Wednesday, December 17, 2014

What if it were here?

As more details come out about the school shooting which happened in Pakistan, the horror of the story increases.  I wonder, though, if it were to happen here what our reaction would be.  It was just over two years ago that America mourned the school shooting in Connecticut.  And we should have.  Children were needlessly slaughtered, and it was a tough time even for those living hundreds of miles away.  We hugged our kids a little harder that day, struggling to fight light in the midst of the darkness.

But is this really any different?  The only difference is that there were more children killed this time, not less.  Sure, they were a little further away, but children had to hear the cries of the killers screaming "God is great" as they maliciously went through the school, finding anyone they could and killing them.  The reason given for the killing was war.  It's a "you killed us, now we're going to kill you" story.

It's time for this evil to end, but it isn't going to end if we aren't willing to stand for what is right, even when the evil is happening far away.

So what can we do?  There are no easy answers to this question, but there are things we can do, even from a distance, which can make a difference.

We can pray.  We need to pray for the ones who have lost children and family members in this killing.  We need to pray for the ones who killed.  We need to pray for them, that God would have mercy on them, and turn their hearts toward Him.  We need to pray for those who are in authority, that they would seek God for guidance on how to deal with these types of situations.

We can mourn.  These children were created in God's image, just like my own children.  They were dearly loved by God.  We need to mourn their passing, and do as Jesus said; to mourn with those who mourn.

We can love our enemies.  This all started with people responded to hate with more hate.  I've been giving a lot of thought these days to the words of Jeremy Courtney, the founder of Preemptive Love Coalition: "We all know that violence unmakes the world.  But preemptive love unmakes violence.  Preemptive love remakes the world through healing."  We can't live like the ones who are hating and expect change.  We must love first, and ask questions later.

If we do these things, I believe it can not only help today, but our hope is that it will help future generations.  They need to learn what it means to love like Jesus.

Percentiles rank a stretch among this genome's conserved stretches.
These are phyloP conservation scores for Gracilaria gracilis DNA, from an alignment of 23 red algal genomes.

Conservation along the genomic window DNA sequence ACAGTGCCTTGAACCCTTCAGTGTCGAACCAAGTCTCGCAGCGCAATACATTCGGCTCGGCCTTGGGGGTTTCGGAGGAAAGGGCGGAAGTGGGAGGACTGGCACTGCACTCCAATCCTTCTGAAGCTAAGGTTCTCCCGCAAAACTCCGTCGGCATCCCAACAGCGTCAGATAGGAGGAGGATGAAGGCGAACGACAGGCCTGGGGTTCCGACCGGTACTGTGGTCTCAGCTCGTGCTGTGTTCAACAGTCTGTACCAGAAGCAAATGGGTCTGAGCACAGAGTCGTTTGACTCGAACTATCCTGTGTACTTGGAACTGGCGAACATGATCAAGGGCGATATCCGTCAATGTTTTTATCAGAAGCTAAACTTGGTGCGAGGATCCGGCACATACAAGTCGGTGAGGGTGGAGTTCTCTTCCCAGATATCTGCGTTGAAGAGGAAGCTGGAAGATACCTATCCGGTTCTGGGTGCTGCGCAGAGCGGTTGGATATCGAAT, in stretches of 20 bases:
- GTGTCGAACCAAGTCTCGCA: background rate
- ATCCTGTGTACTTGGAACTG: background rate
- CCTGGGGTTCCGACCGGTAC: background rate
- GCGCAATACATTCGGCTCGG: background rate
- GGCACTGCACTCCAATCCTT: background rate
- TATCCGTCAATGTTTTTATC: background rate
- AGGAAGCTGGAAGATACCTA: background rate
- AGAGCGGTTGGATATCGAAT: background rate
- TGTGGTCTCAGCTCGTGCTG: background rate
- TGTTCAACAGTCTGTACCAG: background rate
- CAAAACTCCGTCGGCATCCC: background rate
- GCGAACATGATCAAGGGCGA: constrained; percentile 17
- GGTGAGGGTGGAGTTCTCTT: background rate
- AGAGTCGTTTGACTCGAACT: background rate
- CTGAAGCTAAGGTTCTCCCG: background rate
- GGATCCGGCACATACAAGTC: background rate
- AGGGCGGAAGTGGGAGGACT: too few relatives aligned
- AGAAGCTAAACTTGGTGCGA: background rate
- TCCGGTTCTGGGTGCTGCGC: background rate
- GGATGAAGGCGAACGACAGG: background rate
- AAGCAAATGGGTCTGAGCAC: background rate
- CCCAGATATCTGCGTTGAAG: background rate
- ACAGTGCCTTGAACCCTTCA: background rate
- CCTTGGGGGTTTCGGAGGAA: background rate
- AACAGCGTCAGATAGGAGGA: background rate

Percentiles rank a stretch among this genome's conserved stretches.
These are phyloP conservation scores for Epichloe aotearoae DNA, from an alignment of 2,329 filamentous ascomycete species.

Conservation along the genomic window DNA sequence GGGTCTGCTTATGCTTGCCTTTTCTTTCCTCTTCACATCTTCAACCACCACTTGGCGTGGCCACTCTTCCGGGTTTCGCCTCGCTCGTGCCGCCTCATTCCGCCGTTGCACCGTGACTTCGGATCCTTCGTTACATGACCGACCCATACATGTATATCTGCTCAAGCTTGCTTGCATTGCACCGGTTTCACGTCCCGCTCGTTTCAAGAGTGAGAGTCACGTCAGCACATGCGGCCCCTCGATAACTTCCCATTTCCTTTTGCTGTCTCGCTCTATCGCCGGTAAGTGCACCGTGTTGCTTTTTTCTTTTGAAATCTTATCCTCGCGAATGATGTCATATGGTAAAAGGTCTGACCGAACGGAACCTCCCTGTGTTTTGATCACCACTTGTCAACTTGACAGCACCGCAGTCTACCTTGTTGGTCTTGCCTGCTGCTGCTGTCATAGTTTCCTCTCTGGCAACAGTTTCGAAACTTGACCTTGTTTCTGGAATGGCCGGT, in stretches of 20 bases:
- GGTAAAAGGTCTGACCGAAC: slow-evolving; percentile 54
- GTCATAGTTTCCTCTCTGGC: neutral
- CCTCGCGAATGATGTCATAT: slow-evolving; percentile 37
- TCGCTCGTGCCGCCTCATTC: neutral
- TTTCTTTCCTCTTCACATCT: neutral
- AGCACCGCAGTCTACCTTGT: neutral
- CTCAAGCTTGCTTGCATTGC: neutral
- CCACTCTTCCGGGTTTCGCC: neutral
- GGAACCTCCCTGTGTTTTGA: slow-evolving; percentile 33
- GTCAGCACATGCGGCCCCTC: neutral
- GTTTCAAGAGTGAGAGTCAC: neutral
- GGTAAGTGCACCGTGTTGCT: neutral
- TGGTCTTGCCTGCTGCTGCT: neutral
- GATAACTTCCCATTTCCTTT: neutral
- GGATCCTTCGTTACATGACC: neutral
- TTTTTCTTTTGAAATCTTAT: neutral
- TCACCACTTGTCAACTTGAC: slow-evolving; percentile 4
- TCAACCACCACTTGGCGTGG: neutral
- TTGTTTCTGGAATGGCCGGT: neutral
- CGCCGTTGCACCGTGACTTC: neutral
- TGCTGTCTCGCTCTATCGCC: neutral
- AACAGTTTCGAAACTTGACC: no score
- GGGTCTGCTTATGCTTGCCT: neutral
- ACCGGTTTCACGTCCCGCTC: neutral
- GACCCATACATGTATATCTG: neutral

"But I say to you who hear, Love your enemies, do good to those who hate you, bless those who curse you, pray for those who abuse you.  To the one who strikes you on the cheek, offer the other also, and from one who takes away your cloak do you withhold your tunic either." - Jesus


Thursday, December 11, 2014

Does God Really Mean It?

We were having a conversation at church the other day, and we were discussing a story in Exodus 32.  We find Moses on top of a mountain where God is giving him the 10 Commandments.  Meanwhile, at the bottom of the mountain, at the people's request Aaron is making a golden calf for them to worship.

God tells Moses what is going on, and then says this: "I have seen how stubborn and rebellious these people are.  Now leave me alone so my fierce anger can blaze against them, and I will destroy them.  Then I will make you, Moses, into a great nation."

We discussed the temptation we would likely face here to do just what God suggested.  I mean, if I were in Moses' shoes, wouldn't that have been a pretty good offer?

Moses was apparently a better man than me.  He prayed "Turn away from your fierce anger.  Change your mind about this terrible disaster you have threatened against your people!"  He cries out to God to remember His promises to Abraham, Isaac and Jacob.

Then it says this: "So the LORD changed His mind about the terrible disaster he had threatened to bring on his people."

It's a curious phrase, and a curious idea, and brought up an interesting question from one of the gentlemen there.  He asked, basically, "Was God just testing Moses?  Would he really have done it?"

I answered that I believed God would have done this, for this reason: when God says something, I believe God means it.  I'm just not sure that's the go-to thought for most people today, even good Christians, which this man certainly is.

I think this has real life implications for us today.  When we read that God will discipline us, do we believe Him?  Do we believe in Hell?  On the flip side, do we actually believe that God will answer our prayers, or help us when we try to share our faith?

Trying to find hidden meanings in the Bible, instead of simply reading it for what it is, is not unusual.  People have been doing it since the dawn of the Church.  While it isn't unusual, that doesn't make it correct.

So next time you're reading your Bible, instead of trying to find the hidden meaning, ask yourself this question: If God really means what's written here, how should I live in response?